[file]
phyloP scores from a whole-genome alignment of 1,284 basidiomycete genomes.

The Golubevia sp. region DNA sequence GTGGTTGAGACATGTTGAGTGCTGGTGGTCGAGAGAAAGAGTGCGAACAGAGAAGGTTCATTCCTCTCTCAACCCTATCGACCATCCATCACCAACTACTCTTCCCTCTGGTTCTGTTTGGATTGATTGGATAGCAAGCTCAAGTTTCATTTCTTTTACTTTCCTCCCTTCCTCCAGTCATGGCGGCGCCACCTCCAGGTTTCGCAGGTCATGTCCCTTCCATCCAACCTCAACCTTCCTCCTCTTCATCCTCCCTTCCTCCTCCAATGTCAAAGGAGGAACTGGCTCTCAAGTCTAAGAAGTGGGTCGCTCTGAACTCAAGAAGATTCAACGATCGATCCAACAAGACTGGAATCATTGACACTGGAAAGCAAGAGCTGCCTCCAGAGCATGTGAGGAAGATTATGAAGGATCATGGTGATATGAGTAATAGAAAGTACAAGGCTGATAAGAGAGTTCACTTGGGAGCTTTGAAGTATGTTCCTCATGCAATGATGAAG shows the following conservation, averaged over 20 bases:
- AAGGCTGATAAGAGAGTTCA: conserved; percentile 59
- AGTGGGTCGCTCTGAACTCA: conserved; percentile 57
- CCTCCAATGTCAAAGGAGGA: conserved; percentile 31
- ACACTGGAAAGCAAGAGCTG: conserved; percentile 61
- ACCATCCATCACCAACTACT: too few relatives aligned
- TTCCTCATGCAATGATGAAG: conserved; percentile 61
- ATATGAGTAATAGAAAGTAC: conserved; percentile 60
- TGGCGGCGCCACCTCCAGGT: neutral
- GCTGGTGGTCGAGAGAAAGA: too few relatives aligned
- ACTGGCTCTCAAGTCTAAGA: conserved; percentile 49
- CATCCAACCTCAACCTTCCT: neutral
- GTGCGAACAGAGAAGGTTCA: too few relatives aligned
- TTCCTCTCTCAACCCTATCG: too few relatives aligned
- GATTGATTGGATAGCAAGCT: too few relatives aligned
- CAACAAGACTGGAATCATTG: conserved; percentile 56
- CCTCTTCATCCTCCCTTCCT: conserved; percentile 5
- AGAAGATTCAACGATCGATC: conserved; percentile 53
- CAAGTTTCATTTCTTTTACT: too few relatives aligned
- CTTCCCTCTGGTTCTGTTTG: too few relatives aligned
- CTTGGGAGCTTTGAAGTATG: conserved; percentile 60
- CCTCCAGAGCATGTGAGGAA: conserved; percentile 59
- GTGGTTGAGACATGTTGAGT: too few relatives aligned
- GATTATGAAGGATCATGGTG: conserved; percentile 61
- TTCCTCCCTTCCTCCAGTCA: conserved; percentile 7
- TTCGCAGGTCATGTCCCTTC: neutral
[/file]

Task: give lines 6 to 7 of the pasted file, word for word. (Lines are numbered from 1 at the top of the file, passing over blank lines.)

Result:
- ACACTGGAAAGCAAGAGCTG: conserved; percentile 61
- ACCATCCATCACCAACTACT: too few relatives aligned